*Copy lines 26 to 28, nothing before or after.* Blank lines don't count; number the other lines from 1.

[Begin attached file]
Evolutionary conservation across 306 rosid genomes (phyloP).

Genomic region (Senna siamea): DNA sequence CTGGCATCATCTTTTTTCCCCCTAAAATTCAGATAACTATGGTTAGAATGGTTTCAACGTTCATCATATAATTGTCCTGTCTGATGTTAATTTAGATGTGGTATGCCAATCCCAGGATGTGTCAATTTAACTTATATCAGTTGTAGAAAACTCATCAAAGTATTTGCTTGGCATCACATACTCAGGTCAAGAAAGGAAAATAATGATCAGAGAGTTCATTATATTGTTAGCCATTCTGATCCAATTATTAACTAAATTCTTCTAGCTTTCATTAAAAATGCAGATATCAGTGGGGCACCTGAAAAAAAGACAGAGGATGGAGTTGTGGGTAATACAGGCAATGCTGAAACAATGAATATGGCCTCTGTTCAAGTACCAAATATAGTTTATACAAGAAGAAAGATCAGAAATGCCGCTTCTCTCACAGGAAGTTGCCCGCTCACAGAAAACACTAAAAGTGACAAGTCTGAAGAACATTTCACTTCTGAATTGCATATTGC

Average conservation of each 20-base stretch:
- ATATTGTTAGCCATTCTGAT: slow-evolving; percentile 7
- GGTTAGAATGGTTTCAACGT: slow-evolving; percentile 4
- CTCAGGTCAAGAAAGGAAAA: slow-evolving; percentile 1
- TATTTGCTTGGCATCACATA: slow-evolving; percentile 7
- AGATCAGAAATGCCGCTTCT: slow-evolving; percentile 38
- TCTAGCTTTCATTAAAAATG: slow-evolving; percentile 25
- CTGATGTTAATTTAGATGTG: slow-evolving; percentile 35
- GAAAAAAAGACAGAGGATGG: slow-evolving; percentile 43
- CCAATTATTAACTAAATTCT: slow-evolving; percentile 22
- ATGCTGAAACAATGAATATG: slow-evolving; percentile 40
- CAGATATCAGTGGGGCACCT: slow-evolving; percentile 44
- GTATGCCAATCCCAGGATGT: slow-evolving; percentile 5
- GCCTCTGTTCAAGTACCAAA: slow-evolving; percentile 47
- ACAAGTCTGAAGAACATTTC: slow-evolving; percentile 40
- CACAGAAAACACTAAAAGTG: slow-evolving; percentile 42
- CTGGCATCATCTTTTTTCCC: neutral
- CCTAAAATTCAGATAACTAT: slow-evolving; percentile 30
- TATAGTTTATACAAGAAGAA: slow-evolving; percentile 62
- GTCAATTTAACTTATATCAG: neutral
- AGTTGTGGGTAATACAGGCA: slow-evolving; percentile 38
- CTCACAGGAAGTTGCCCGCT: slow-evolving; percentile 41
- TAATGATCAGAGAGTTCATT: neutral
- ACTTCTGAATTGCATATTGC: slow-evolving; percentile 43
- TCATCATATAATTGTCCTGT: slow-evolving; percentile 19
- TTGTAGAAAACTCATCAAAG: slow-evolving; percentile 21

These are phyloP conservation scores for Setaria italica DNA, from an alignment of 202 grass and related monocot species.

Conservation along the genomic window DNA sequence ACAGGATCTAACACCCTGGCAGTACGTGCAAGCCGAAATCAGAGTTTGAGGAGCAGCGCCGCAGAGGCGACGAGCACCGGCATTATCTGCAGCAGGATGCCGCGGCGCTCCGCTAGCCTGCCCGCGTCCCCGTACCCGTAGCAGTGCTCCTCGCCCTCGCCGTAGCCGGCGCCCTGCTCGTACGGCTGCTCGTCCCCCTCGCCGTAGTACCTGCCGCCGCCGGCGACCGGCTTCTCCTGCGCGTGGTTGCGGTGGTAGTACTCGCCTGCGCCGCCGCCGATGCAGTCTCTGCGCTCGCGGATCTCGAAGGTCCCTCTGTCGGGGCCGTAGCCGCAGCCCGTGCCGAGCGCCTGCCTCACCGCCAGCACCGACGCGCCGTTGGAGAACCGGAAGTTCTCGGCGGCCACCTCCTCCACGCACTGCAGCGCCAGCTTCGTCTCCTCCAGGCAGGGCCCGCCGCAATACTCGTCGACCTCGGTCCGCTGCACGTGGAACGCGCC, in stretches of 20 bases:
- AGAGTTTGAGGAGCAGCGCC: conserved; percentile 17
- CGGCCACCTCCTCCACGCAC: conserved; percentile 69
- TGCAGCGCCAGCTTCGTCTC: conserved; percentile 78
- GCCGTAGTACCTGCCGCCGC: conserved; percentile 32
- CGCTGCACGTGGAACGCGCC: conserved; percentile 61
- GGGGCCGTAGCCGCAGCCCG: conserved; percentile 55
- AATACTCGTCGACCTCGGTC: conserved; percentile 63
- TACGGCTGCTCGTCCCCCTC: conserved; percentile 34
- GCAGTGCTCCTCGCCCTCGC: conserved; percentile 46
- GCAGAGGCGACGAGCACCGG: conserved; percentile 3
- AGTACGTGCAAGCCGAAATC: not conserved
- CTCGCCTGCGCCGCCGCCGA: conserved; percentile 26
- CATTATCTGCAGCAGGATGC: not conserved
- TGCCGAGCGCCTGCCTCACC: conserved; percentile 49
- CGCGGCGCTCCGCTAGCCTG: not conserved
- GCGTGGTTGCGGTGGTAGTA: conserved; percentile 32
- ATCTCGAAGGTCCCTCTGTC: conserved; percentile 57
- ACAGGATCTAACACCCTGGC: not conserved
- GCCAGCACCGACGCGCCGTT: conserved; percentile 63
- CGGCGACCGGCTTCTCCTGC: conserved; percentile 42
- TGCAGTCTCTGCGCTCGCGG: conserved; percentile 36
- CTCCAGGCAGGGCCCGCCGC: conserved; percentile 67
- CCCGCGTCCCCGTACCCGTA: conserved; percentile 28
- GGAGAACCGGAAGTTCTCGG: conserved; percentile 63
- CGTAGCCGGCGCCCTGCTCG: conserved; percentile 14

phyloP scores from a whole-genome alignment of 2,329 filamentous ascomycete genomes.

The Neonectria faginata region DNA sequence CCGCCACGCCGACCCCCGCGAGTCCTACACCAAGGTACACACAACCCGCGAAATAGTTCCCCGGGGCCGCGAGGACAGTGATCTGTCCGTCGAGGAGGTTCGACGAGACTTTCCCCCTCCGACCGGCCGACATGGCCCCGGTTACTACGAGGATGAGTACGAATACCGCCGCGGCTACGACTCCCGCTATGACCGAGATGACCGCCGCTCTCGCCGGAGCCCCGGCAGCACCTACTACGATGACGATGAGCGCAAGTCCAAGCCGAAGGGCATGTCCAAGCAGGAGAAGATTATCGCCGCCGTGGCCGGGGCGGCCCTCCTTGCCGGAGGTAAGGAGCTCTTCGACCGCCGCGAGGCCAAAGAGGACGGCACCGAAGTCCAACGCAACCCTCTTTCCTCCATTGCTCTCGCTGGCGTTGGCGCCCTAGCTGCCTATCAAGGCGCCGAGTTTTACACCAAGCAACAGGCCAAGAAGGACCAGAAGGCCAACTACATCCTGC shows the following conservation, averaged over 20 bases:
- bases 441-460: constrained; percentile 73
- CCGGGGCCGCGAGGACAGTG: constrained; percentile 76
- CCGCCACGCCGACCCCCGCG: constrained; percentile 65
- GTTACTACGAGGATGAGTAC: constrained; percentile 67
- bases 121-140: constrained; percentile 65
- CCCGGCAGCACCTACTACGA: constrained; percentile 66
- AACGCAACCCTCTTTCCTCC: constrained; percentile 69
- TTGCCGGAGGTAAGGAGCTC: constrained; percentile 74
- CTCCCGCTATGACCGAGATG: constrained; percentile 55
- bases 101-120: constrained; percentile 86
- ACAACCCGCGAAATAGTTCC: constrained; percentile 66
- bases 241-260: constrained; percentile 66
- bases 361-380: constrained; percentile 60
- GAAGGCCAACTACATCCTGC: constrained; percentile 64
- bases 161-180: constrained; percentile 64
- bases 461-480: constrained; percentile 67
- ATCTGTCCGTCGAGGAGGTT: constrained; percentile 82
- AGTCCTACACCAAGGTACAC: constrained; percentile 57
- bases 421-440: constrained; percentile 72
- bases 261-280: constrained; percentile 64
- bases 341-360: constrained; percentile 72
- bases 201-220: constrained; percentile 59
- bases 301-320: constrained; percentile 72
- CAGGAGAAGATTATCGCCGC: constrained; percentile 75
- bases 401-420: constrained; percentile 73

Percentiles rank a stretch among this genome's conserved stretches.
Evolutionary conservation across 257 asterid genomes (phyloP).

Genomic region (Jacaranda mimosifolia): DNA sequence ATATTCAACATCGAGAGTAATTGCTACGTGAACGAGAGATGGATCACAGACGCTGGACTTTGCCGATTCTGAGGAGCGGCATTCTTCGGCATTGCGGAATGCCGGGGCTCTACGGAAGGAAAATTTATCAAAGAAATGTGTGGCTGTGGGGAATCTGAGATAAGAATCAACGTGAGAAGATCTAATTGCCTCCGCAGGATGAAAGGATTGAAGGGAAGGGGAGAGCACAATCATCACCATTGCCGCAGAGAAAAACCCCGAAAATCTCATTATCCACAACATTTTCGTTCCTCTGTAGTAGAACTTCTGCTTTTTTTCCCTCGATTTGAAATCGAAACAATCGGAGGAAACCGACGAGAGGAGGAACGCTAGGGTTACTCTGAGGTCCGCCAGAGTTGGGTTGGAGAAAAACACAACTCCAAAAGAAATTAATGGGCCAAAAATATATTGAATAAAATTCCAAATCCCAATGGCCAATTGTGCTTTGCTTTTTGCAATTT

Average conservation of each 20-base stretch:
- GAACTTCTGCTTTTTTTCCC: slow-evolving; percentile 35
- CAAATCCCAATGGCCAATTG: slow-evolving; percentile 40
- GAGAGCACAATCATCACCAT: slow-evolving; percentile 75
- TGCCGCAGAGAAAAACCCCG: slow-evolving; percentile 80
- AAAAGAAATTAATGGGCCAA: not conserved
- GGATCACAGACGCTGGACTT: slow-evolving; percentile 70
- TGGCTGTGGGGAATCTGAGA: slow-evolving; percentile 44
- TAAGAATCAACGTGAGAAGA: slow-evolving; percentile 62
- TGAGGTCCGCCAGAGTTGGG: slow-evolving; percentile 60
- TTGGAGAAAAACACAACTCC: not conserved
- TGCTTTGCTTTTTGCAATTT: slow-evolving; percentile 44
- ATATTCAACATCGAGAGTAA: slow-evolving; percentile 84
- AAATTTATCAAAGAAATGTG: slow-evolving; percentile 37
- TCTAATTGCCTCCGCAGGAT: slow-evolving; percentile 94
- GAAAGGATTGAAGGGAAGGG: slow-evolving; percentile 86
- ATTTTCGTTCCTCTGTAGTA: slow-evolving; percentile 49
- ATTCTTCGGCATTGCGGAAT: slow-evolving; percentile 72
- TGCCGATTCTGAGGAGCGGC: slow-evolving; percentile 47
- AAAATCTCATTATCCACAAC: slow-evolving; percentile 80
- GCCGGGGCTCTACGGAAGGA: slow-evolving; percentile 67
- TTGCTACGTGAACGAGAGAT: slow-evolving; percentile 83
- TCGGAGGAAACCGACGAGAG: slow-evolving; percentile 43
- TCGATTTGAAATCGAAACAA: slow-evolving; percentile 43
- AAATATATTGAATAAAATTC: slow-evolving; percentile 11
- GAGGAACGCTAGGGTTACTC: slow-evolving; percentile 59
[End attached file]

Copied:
- ACTTCTGAATTGCATATTGC: slow-evolving; percentile 43
- TCATCATATAATTGTCCTGT: slow-evolving; percentile 19
- TTGTAGAAAACTCATCAAAG: slow-evolving; percentile 21